Saturday,18 August, 2018
Current issue | Issue 1141, 28 March - 3 April 2013
Saturday,18 August, 2018
Issue 1141, 28 March - 3 April 2013

Ahram Weekly

Obituary: Woman of substance

Zeinab Radwan: 1943-2013

Al-Ahram Weekly

A leading voice in defending women’s rights strictly from the perspective of Islamic law, the philosopher and parliamentarian Zeinab Radwan passed away this week after a long illness.

A professor of Islamic philosophy and Sharia law and a parliamentarian who agreed at a late stage of her life to join the now-dissolved National Democratic Party (NDP) in what she thought was a step towards taking the call for gender equality into the heart of the legislative process, Radwan was best known for her firm support — “truly Islamic” she always argued — for eliminating the discriminatory family status laws that have for years left women in a disadvantaged position in society.

Talking in no uncertain terms and not being willing to suffer fools gladly, Radwan spoke out loud and clear against reactionary views that she thought aimed to water down attempts to eliminate many forms of violence against women and girls, including child marriage and female genital mutilation.

Radwan was a parliamentarian who was hard to match in Islamic, and, some would argue, legal debate, and she was behind several of the women’s rights bills proposed during the 2005 and 2010 parliaments. The latter assembly was very short-lived, owing to the beginning of the 25 January Revolution just a few weeks after it met.

Radwan’s work in favour of women’s rights started well before her membership of the NDP. From the late 1980s onwards, she wrote about and advocated for what she always said was Islamic egalitarianism. “We are not talking about equality in the Western sense, but we are talking about egalitarianism as prescribed by the Holy Quran,” she told Al-Ahram Weekly in an interview ahead of the 1995 Women’s Summit in Beijing.

As a member of the National Council for Women, Radwan was also a leading voice in promoting the role of the state to act to protect women’s rights, and she always argued that there was an additional shame in insulting women in the name of Islam, since the latter was “a religion that prescribes dignity for all human beings”.

In line with this Islamic precept, Radwan argued that there was a need to improve living conditions in society at large. “We cannot only talk about defending women’s rights when the socio-economic challenges are so harsh for the entire society and when we know that whenever life gets tough it is the women who end up sacrificing some of their rights to make ends meet for the family,” she said in an interview at the beginning of the 2010 parliament.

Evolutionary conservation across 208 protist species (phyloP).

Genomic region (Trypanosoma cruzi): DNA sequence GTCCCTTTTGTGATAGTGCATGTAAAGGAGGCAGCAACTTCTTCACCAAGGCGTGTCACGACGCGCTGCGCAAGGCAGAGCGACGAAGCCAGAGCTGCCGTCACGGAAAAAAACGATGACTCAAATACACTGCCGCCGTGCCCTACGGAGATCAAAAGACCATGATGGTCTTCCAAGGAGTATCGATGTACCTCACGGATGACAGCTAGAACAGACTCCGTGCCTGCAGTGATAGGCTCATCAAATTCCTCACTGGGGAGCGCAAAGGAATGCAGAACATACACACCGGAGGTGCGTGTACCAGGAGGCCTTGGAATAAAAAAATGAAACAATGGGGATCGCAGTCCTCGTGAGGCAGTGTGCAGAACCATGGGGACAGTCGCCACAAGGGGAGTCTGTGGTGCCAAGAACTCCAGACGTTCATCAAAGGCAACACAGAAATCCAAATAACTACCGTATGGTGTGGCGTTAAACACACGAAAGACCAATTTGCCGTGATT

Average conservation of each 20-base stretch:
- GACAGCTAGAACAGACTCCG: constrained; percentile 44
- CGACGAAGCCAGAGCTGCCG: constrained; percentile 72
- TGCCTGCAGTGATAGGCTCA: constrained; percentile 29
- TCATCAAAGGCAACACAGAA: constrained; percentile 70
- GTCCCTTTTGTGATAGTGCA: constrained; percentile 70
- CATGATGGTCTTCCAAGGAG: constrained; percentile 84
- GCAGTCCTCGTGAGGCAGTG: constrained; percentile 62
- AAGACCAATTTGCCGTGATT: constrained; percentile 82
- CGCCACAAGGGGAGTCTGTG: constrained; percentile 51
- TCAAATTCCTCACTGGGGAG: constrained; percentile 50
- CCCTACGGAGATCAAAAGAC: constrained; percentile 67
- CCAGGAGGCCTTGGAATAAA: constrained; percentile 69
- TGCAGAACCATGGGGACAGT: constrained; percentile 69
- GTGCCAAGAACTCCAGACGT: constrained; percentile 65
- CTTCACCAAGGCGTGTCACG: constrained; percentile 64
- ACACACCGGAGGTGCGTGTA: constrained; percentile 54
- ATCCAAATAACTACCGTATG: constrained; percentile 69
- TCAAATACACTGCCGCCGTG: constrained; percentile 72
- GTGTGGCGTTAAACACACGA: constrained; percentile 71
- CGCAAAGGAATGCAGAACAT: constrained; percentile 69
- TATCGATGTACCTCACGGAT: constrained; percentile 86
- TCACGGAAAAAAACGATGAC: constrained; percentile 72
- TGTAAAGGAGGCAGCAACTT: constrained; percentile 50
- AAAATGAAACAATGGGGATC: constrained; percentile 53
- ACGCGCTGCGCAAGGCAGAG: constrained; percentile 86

Radwan also long promoted the need to improve the quality of education in Egypt, and she worked with the officials concerned to develop curricula that would promote healthy cross-gender and cross-faith relations. She argued that it was the school curriculum that formed the basis for a healthy society in which girls and boys and Muslims and Christians could live together in peaceful harmony. She was convinced that this kind of harmony was crucial to development.

Radwan graduated from Ain Shams University in Cairo in the 1960s and received a PhD degree from Alexandria University in the late 1970s. Always a tough parliamentarian, she was a kind mother to a daughter and a son and an exceptionally affectionate grandmother to her two granddaughters.

In late 2011, she was diagnosed with cancer and she fought hard, as she always did, to combat the illness, finally deciding that the fight was over last weekend.

The loss of Radwan comes at a critical moment in the struggle for women’s rights, since there are now many voices, especially in parliament, who are trying to force through an argument that she always resisted — that Islam sees women as lesser creatures and therefore lesser citizens to men.

This was an argument, she always said, that not only went against the rights of women but also violated the spirit of Islam itself.


Dina Ezzat

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